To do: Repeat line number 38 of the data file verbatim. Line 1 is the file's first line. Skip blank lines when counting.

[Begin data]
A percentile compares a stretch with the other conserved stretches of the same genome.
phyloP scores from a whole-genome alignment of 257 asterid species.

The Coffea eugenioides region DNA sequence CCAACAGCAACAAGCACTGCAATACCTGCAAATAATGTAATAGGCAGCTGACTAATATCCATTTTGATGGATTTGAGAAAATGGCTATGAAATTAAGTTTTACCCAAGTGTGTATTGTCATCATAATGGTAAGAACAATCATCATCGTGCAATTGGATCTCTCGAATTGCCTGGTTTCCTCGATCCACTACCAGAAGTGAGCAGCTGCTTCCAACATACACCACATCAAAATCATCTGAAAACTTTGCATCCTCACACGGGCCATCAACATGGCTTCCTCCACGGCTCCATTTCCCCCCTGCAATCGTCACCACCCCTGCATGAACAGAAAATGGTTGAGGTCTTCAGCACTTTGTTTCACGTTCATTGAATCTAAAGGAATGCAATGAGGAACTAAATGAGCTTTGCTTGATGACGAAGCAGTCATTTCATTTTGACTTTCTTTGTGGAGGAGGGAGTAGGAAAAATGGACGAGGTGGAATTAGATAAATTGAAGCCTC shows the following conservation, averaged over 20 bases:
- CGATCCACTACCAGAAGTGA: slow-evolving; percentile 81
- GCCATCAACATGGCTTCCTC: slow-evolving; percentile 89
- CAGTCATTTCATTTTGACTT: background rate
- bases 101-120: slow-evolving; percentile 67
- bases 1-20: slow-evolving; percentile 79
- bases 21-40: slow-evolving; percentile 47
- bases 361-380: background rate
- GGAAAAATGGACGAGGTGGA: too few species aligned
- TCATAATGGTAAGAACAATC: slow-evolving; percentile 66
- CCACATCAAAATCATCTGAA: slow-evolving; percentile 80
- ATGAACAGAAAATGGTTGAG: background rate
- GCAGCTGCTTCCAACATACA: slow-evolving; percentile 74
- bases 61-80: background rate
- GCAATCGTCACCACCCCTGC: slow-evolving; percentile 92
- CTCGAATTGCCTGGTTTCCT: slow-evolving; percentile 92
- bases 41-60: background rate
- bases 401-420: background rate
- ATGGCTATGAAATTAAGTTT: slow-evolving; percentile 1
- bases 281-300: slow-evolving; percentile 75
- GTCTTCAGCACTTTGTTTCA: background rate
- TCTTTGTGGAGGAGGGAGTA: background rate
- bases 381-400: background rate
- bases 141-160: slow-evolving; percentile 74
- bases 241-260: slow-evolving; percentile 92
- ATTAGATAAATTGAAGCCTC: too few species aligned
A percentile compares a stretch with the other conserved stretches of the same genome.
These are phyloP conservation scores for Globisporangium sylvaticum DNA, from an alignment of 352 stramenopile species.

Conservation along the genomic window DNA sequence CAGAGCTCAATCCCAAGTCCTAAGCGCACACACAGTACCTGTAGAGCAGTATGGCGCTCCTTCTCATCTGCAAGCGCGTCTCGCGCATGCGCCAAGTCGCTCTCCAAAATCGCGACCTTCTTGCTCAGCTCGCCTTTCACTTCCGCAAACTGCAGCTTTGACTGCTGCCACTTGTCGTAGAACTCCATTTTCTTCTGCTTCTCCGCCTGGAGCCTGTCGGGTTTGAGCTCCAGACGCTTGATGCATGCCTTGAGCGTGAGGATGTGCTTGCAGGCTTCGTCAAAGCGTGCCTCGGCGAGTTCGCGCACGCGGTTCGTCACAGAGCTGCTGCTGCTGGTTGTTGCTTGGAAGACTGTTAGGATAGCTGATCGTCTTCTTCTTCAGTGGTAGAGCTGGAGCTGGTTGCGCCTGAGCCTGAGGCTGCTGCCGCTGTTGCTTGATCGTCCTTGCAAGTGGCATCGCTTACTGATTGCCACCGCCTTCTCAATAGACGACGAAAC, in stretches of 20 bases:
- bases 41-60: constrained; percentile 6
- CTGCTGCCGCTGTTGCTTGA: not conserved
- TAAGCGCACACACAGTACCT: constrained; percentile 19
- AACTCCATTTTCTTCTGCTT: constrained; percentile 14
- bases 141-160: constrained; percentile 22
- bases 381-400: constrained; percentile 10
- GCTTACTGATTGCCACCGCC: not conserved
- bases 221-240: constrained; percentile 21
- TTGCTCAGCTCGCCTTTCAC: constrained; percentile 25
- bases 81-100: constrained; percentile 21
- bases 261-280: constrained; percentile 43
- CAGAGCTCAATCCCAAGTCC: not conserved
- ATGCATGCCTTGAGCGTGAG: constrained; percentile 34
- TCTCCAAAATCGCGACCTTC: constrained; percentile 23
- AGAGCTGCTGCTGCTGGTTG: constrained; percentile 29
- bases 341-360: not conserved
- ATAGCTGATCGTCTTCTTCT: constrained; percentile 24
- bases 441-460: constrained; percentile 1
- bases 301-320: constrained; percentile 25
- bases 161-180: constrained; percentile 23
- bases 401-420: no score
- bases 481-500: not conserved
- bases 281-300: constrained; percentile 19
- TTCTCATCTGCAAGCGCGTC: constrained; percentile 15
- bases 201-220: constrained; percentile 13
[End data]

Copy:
- GCTTACTGATTGCCACCGCC: not conserved